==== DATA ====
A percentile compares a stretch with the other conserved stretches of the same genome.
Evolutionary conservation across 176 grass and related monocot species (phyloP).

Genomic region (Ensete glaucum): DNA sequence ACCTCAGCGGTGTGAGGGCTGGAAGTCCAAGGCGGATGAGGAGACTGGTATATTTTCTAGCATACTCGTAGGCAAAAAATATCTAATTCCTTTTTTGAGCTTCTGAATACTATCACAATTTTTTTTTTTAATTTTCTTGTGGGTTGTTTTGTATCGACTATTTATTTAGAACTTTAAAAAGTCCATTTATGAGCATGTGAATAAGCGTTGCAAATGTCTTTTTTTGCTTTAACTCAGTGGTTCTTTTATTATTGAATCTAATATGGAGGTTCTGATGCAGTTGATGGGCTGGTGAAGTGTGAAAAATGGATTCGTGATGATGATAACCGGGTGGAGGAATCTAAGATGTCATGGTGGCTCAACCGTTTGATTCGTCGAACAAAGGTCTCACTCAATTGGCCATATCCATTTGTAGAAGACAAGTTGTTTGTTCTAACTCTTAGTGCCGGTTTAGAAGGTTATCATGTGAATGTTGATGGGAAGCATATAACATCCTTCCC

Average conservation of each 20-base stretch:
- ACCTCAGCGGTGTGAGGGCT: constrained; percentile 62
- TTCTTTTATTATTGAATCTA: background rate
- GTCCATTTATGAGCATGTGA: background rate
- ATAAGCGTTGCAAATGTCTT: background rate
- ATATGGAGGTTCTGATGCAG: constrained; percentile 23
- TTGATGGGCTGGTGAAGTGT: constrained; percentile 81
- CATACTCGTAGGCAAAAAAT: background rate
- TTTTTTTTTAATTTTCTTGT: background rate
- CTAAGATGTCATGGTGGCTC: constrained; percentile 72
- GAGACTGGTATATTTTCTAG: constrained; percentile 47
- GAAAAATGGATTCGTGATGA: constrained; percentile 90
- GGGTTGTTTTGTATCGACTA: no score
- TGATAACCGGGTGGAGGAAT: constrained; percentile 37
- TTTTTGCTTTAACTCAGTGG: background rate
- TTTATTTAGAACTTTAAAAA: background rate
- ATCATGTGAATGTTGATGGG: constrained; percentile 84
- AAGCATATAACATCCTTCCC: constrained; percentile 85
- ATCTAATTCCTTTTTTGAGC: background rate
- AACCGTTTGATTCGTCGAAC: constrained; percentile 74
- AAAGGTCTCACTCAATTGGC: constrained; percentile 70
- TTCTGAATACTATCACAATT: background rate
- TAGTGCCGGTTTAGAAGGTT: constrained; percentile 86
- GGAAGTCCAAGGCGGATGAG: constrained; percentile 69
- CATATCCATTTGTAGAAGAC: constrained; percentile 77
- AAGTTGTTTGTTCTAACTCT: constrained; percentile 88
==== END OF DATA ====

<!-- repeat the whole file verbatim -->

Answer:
A percentile compares a stretch with the other conserved stretches of the same genome.
Evolutionary conservation across 176 grass and related monocot species (phyloP).

Genomic region (Ensete glaucum): DNA sequence ACCTCAGCGGTGTGAGGGCTGGAAGTCCAAGGCGGATGAGGAGACTGGTATATTTTCTAGCATACTCGTAGGCAAAAAATATCTAATTCCTTTTTTGAGCTTCTGAATACTATCACAATTTTTTTTTTTAATTTTCTTGTGGGTTGTTTTGTATCGACTATTTATTTAGAACTTTAAAAAGTCCATTTATGAGCATGTGAATAAGCGTTGCAAATGTCTTTTTTTGCTTTAACTCAGTGGTTCTTTTATTATTGAATCTAATATGGAGGTTCTGATGCAGTTGATGGGCTGGTGAAGTGTGAAAAATGGATTCGTGATGATGATAACCGGGTGGAGGAATCTAAGATGTCATGGTGGCTCAACCGTTTGATTCGTCGAACAAAGGTCTCACTCAATTGGCCATATCCATTTGTAGAAGACAAGTTGTTTGTTCTAACTCTTAGTGCCGGTTTAGAAGGTTATCATGTGAATGTTGATGGGAAGCATATAACATCCTTCCC

Average conservation of each 20-base stretch:
- ACCTCAGCGGTGTGAGGGCT: constrained; percentile 62
- TTCTTTTATTATTGAATCTA: background rate
- GTCCATTTATGAGCATGTGA: background rate
- ATAAGCGTTGCAAATGTCTT: background rate
- ATATGGAGGTTCTGATGCAG: constrained; percentile 23
- TTGATGGGCTGGTGAAGTGT: constrained; percentile 81
- CATACTCGTAGGCAAAAAAT: background rate
- TTTTTTTTTAATTTTCTTGT: background rate
- CTAAGATGTCATGGTGGCTC: constrained; percentile 72
- GAGACTGGTATATTTTCTAG: constrained; percentile 47
- GAAAAATGGATTCGTGATGA: constrained; percentile 90
- GGGTTGTTTTGTATCGACTA: no score
- TGATAACCGGGTGGAGGAAT: constrained; percentile 37
- TTTTTGCTTTAACTCAGTGG: background rate
- TTTATTTAGAACTTTAAAAA: background rate
- ATCATGTGAATGTTGATGGG: constrained; percentile 84
- AAGCATATAACATCCTTCCC: constrained; percentile 85
- ATCTAATTCCTTTTTTGAGC: background rate
- AACCGTTTGATTCGTCGAAC: constrained; percentile 74
- AAAGGTCTCACTCAATTGGC: constrained; percentile 70
- TTCTGAATACTATCACAATT: background rate
- TAGTGCCGGTTTAGAAGGTT: constrained; percentile 86
- GGAAGTCCAAGGCGGATGAG: constrained; percentile 69
- CATATCCATTTGTAGAAGAC: constrained; percentile 77
- AAGTTGTTTGTTCTAACTCT: constrained; percentile 88